their respective owners IMMEDIATELY after the VE Team has verified their identities.

    Some, BUT NOT ALL, exam sites will have the capability to make the
    photocopy of the identification and license documents for you, but it's
    wise to check with the contact person for the exam session, to see if
    that is the case.

    While your name, address, callsign, and license class, are public domain
    on the FCC ULS, QRZ, or other callsign data websites...other personal data (such as date of birth, home phone, email address, Social Security Number, etc.) are kept STRICTLY CONFIDENTIAL. On the QRZ website, one must actually
    be "logged in" to view an email, if the person has entered the data.

    As noted above, your FRN takes the place of your Social Security Number
    on your amateur radio license...and your SSN (or your exam score...let
    alone how many times it took you to pass the exam(s)) will NOT show up on
    any of the callsign database servers.

    Prior Exam Credit and Upgrading Examples

    Once you pass an exam element, and have either the ORIGINAL of your
    license and/or valid CSCE to prove such, you won't have to take that
    element again; as long as your license is unexpired, or is within the 2
    year grace period of renewal after expiration.

    As noted above, neither Novice or Advanced Class licenses are issued
    anymore, as of April 15, 2000...and, Morse Code is NO LONGER REQUIRED for
    any U.S. amateur radio license exam, as of Feb. 23, 2007. Novice and
    Advanced class licensees may continue to use their privileges, as long
    as their licenses aren't expired. However, they have different "exam
    credit" toward upgrading, as noted below:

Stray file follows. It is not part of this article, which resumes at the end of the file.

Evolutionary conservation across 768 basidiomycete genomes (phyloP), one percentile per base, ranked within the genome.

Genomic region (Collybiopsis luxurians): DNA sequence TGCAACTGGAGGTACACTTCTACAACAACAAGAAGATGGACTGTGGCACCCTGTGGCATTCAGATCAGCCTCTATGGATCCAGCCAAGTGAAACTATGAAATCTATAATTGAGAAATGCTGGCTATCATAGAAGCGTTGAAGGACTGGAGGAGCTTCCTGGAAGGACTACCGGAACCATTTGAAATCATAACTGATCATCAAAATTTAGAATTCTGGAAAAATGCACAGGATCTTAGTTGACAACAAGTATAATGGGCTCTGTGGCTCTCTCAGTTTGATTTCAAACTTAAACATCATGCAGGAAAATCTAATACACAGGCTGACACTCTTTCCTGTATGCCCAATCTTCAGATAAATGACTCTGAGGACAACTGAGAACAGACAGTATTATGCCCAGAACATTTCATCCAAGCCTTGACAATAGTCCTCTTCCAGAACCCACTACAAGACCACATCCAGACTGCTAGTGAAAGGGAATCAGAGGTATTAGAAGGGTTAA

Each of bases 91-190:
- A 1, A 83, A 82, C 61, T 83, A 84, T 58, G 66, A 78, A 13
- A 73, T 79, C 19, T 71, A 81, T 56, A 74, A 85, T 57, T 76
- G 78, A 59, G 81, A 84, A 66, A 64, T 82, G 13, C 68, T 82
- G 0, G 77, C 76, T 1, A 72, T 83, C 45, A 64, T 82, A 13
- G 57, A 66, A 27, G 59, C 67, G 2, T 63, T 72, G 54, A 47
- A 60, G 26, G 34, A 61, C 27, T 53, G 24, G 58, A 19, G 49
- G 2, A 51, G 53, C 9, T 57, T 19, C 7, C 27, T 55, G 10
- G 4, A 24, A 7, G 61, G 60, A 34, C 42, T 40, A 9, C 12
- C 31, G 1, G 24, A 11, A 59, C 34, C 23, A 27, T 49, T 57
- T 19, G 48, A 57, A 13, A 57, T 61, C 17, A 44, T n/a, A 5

Item presented for license exam credit: Elements: ======================================= =========

    Novice license (unexpired or expired) NONE

    Technician license March 21, 1987 or later (expired >2 years) NONE
    Technician license March 21, 1987 or later (expired <2 years) 2 ONLY Technician license March 21, 1987 or later (unexpired) 2 ONLY Technician license March 20, 1987 or before (expired >2 years) 3 ONLY Technician license March 20, 1987 or before (expired <2 years) 2 and 3 Technician license March 20, 1987 or before (unexpired) 2 and 3

    General or Advanced license (expired >2 years) 3 ONLY
    General or Advanced license (unexpired, or expired <2 years) 2 and 3

    Amateur Extra (expired >2 years) 3 and 4
    Amateur Extra (unexpired, or expired <2 years) 2, 3, and 4

    Certificate Of Successful Completion Of Examination (CSCE) See Note

    Note: A CSCE for "element credit" by itself, without any kind of ham radio license is NOT valid for "on the air operations". You MUST already have
    been issued a valid FCC Ham Radio license to legally "get on the air". If
    you have been issued a CSCE within the last 365 days for the indicated
    license element credit, you have credit for that element as well.

    You MUST pass, or otherwise have credit for, all lower amateur radio
    license classes to upgrade to a higher license class. If you are missing
    one of these lower class elements, in effect, you have NO LICENSE.